Table of Contents

CHAPTER 1:  INTRODUCTION: REGULATORS OF G PROTEIN SIGNALING ARE CRITICAL MEDIATORS OF HUMAN PHYSIOLOGY, TRAITS, AND DISEASE................................................................................ 1

1.1. G protein Signaling............................................................................................ 2

1.2 A (Very) Brief History of Regulators of G Protein Signaling....................... 2

1.3 RGS Protein Rare Human Variants in Complex Diseases................................ 3

1.4 RGS Proteins in Physiology and Human Disease.............................................. 8

1.5 Pharmacological Impact of Human Variants in RGS Proteins.................... 24

CHAPTER 2: GENETIC ANALYSIS OF REGULATORS OF G PROTEIN SIGNALING (RGS) PROTEINS     29

2.1 Analysis of Rare Human Variants of RGS Proteins...................................... 30

2.2 Methods............................................................................................................. 33

2.3 R4 Family: RGS4 Rare Variants....................................................................... 35

2.4 R7 Family: RGS9 Rare Variants....................................................................... 38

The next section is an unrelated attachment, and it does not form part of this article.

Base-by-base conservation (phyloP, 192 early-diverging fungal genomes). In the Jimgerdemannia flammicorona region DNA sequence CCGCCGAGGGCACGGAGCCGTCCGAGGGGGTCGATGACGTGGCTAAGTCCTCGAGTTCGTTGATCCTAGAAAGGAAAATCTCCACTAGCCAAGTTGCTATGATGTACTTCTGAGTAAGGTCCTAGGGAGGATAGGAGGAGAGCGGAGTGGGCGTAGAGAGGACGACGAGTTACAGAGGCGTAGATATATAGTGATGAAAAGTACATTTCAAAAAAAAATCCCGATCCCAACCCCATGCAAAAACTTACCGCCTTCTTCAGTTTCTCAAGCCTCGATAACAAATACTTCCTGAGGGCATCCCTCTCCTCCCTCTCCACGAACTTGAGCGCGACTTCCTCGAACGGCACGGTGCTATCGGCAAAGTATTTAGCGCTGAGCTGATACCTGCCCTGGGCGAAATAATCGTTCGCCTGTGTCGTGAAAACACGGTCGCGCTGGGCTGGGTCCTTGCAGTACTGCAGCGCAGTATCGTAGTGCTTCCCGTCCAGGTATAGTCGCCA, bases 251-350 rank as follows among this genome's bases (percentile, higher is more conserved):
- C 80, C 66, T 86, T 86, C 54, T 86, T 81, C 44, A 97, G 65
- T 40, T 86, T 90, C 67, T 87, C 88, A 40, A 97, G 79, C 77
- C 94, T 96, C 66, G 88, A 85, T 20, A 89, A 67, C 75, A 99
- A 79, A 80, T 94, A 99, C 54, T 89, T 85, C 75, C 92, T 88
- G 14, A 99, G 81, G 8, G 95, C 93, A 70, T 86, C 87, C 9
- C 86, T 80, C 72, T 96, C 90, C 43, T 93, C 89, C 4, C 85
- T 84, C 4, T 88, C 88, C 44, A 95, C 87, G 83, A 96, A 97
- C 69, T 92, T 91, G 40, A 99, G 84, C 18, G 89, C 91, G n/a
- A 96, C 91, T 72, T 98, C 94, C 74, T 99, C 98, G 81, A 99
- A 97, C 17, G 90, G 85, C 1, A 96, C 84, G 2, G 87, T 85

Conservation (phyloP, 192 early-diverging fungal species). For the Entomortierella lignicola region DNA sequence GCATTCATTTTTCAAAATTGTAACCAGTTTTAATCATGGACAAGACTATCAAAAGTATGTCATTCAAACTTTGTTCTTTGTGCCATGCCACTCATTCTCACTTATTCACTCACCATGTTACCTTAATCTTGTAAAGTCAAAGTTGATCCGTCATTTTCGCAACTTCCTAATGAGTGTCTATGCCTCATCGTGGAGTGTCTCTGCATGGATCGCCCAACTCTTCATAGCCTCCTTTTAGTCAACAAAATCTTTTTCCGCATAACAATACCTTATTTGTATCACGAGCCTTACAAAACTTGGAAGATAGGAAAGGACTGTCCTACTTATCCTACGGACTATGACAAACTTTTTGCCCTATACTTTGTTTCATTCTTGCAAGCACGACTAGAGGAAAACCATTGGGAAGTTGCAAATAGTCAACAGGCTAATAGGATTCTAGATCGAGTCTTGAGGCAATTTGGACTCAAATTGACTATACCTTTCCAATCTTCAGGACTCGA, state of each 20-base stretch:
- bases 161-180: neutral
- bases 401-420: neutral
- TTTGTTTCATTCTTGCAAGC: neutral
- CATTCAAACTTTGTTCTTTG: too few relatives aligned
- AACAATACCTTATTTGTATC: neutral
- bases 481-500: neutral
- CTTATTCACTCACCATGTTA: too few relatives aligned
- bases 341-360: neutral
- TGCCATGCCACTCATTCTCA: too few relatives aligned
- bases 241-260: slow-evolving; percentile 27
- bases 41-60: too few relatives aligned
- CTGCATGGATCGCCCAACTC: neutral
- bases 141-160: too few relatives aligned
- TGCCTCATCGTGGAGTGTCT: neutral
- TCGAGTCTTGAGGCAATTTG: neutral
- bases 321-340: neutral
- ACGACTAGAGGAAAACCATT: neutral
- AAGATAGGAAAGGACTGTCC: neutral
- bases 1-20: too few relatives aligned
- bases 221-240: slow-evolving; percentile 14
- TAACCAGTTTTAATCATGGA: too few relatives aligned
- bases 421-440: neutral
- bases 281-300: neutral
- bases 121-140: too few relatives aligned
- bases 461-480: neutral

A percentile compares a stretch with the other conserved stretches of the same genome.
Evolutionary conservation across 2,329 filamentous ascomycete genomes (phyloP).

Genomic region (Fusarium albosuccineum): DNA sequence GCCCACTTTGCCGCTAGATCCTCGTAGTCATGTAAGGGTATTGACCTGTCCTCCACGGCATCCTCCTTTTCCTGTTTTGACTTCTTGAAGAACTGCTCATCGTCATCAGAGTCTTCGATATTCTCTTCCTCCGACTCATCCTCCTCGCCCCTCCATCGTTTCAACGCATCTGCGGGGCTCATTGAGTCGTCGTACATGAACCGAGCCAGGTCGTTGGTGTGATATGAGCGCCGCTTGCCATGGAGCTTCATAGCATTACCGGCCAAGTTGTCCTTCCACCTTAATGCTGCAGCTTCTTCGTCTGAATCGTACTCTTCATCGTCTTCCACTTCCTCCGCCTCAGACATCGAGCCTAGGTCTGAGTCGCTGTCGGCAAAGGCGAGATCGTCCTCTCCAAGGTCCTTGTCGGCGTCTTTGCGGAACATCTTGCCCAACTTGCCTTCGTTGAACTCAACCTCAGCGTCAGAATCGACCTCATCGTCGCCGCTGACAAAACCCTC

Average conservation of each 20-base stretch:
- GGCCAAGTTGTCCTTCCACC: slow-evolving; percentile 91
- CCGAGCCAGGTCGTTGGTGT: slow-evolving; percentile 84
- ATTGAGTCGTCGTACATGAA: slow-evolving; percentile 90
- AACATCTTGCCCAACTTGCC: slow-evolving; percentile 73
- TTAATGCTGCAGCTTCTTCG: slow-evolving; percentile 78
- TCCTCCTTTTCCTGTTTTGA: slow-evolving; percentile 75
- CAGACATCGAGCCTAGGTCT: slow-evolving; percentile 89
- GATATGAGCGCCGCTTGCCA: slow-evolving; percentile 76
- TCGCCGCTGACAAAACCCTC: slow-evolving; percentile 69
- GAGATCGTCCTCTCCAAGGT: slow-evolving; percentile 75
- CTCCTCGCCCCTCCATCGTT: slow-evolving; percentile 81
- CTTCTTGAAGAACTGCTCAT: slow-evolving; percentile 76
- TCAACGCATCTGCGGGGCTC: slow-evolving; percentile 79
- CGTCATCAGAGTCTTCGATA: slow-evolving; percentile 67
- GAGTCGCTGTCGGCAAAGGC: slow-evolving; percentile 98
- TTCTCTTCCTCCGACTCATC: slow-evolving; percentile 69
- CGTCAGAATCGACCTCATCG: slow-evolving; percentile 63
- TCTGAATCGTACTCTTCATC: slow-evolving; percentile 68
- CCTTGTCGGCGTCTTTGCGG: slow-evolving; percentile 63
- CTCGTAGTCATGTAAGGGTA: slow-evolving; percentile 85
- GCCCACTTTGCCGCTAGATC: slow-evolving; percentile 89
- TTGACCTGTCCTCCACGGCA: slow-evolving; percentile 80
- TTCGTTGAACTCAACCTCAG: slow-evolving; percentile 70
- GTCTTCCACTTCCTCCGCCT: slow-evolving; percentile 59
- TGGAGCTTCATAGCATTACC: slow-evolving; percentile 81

2.5 R12 Family: RGS10 Rare Variants................................................................... 41

2.6 RZ Family: RGS17 Rare Variants..................................................................... 44

2.7 RGS4 HUMAN VARIANT: PROOF-OF-PRINCIPLE............................................ 48

2.8 DISCUSSION...................................................................................................... 48

CHAPTER 3: RARE HUMAN VARIANTS IN REGULATOR OF G PROTEIN SIGNALING 14 (RGS14) DISRUPT NUCLEO-CYTOPLASMIC EQUILIBRIUM AND INHIBITION OF LONG TERM POTENTIATION IN HIPPOCAMPAL NEURONS 53

3.1 ABSTRACT......................................................................................................... 54

3.2 INTRODUCTION................................................................................................ 55

3.3 METHODS.......................................................................................................... 57

3.4 RESULTS............................................................................................................ 61

DISCUSSION............................................................................................................ 76